Alexander Shlemenko talks stepping down to welterweight, fighting Paul Daley, Russian doping scandal, brawl at ACB 77

Talking to MMA Today right after ACB 77 event in Moscow, Russia, former Bellator middleweight campion Alexander ‘Storm’ Shlemenko told us about his future plans as well as plans of his teammates from the New Stream MMA team, possible fight with Paul Daley and Russian doping scandal.

Visiting ACB’s final tournament of the year, ACB 77 to support his teammate from New Stream MMA team, Alexey Polpudnikov at his second bout under the ACB banner, Shlemenko found some time for a short interview in one of the locker rooms of Rossiya Hall right after the event.

Alexander, first of all, could you tell us about ACB 77. How did you like the event tonight?

It was a great tournament. I liked pretty much everything about it. But there was moment when some of the fans started clashing not far from the cage side. There should be more security to prevent this sort of incidents. Emotions go high at MMA tournaments, so it should be prevented by the arena security.

Your ‘New Stream’ teammate Alexey Polpudnikov was fighting Arman Ospanov. Both showcased a great fight. But some of the fans did not agree with the judges’ decision, and started booing Alexey after the announcement. Was it a right decision in your opinion?

Yes, of course, the result is fair. Arman had great support at the arena tonight, they tried to boo the decision and that’s all. But it doesn’t matter. We can go through the fight and clearly see that Arman only won the third round with minor advantage, as he did nothing except for keeping Alexey on the ground without bringing any damage. And I think that Alexey won the first two rounds.

I noticed that you were trying to shout your advises for Alexey from the crowd. How come you weren’t cornering him in this fight?

Well, we have a big team, and this time other members were taking care of cornering our fighter. I was here just to support him from the audience.

Talking about your other teammates, Alexander Sarnavsky is scheduled to fight again in the ACB cage in February. Some time ago you’ve said that his recent losses are connected to his rather weak morale. Do you think he is ready to be back to his fighting mode?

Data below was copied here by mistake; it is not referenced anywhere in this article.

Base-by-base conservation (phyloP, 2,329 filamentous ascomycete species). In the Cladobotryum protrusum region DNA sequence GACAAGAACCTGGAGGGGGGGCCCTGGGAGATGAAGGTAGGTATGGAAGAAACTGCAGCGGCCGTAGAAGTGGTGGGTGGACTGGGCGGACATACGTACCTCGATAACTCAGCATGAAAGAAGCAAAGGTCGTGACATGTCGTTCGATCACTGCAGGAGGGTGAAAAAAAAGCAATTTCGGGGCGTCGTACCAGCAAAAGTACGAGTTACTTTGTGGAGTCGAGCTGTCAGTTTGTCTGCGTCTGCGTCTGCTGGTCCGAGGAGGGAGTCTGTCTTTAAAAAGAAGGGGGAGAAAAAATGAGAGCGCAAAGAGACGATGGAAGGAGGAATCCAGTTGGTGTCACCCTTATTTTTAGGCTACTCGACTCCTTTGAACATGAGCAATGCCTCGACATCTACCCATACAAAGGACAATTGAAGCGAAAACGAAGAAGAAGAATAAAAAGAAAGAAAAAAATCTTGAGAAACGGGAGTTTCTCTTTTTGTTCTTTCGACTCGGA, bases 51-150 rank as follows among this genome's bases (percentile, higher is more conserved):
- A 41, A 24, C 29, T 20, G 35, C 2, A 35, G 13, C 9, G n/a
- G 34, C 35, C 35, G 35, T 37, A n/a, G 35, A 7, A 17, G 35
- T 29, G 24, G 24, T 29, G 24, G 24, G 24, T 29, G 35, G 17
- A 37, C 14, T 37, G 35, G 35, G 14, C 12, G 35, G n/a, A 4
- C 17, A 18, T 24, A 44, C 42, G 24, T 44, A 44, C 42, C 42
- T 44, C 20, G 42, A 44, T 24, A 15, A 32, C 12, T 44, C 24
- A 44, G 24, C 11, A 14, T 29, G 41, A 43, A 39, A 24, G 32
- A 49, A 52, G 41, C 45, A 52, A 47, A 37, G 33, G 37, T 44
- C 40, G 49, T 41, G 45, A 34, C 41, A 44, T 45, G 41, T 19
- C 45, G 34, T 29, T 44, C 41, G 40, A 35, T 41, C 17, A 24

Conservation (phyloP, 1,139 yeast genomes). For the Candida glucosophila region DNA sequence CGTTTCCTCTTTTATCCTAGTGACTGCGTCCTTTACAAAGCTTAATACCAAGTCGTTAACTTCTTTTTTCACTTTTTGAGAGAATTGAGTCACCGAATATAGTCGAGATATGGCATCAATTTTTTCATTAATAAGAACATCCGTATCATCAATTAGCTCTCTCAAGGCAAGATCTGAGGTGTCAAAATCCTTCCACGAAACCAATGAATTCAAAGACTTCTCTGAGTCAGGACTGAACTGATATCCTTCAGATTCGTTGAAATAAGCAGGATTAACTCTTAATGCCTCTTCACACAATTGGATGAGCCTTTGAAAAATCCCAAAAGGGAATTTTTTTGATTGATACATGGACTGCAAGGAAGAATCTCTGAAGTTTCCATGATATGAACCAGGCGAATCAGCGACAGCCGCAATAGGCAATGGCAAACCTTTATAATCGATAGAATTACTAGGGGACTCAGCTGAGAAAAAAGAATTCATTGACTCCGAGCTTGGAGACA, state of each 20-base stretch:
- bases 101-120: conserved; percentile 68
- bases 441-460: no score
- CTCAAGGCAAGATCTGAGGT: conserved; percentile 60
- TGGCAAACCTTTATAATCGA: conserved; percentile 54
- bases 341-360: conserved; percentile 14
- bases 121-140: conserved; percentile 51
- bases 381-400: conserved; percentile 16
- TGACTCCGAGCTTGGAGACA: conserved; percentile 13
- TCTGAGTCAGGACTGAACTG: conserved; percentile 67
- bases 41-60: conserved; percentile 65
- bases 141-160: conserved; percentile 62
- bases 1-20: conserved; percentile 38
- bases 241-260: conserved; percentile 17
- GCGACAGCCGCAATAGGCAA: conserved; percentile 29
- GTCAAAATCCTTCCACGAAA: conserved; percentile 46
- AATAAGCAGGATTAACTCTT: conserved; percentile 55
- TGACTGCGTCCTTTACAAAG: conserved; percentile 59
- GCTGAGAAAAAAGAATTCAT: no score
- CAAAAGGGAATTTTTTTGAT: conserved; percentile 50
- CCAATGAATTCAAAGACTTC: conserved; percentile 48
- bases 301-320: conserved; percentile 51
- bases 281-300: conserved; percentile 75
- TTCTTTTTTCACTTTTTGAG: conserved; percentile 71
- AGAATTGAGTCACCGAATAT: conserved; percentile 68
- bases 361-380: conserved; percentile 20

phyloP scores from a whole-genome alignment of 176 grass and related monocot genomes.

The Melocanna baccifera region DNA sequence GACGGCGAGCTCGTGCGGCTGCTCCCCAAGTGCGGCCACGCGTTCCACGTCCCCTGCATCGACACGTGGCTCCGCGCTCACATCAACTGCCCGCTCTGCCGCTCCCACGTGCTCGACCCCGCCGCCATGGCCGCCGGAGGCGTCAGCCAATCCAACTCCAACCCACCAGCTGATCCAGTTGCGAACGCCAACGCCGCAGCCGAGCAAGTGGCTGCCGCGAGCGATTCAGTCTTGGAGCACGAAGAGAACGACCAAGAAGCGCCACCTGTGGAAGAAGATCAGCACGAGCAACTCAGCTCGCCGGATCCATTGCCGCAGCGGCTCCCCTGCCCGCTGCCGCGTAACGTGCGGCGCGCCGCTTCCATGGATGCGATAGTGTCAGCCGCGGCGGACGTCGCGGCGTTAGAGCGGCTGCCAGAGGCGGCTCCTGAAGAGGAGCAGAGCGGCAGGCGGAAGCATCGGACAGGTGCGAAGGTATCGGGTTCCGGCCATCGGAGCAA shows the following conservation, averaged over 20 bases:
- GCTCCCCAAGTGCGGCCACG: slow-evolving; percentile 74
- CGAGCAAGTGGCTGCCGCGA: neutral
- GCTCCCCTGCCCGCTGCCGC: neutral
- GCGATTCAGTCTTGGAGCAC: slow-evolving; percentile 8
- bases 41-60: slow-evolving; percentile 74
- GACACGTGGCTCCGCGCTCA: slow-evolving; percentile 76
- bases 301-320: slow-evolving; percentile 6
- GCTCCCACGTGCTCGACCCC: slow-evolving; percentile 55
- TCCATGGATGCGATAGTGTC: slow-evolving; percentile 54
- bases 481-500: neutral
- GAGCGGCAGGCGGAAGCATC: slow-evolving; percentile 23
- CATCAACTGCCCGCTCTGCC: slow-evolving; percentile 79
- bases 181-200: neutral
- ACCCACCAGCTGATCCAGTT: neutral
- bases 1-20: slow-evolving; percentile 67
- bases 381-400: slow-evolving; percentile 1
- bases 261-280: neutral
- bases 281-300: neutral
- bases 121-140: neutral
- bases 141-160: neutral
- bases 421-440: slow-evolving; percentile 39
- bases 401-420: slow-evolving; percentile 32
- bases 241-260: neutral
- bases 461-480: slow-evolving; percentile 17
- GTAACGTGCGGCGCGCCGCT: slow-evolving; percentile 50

We are working on it. We are working on his comeback. But then again I will be able to tell if he is back only when I will be watching his next fight. He has a fight scheduled, against a very serious opponent, Shamil Nikaev (8-0). And I think that this fight will show us everything.

What can you say about Andrey Koreshkov. When should we expect to see him again in the Bellator cage?

Unfortunately, we won’t see him fighting at least until April as he is recovering from a minor injury. But after he recovers we will move forward to get another Bellator title.

Talking about your own career, what’s on your radar at the moment?

Well, we are trying to contact Bellator, to get them giving me a fight as soon as possible. I really want to know what’s next for me in Bellator. Are they going to give me a fight? Or they are going to release me? I’m ready for anything, I’m ready for any solution just to get rid of this uncertainty status. There is nothing worse for a fighter than this uncertainty about your future.

I know that you’ve also mentioned a possible bout with Paul Daley, and also the fact you are willing to move down to welterweight to fight him. Was there any response from Daley’s side?

Yes, Paul is ready to fight. But it is not him who appoints fights, we are waiting for Bellator. I’m ready to face any opponent. And yes, I’m thinking of changing category and going down to welterweight, because I don’t get fights as often as I used to. So now I have enough time to properly prepare for the fight and make the weight. Before I wasn’t cutting much of the weight, because it allowed me to compete more often. I was ready to fight once or even twice a month. But now as I get a few fights a year, there is no need in it. So now I can change the category and fight with much lighter opponents.

Some time ago you also spoke about Russian doping scandal and the Russian Olympic ban which followed it. Considering the fact that you are not a stranger to doping controversy yourself, as you’ve been accused of doping a few years ago, and then basically justified later, how do you see the situation from your side?

The thing is, in my situation I had nobody to count on. I wasn’t backed by some prominent people, authorities or any sort of organizations. I was on my own, with my team. But Olympic athletes have federal support. They can rely only on the governing bodies, national Olympic committee and so on. It is not their business how they’ve been tested or who put scratches on their probes. The whole responsibility lies on the authorities’ shoulders. It is them who have to solve this problem and protect the athletes. And what makes me laugh is the way some ‘clean’ athletes look like, they look like professional bodybuilders. And then there is me. I look like an average person. But according to that test I am a juiced up to the max and my testosterone was sky high on the day of the fight. It’s just laughable. So I understand how those athletes feel. When there is some third side that affects your career you feel helpless.

by Denis Geyko for MMA Today

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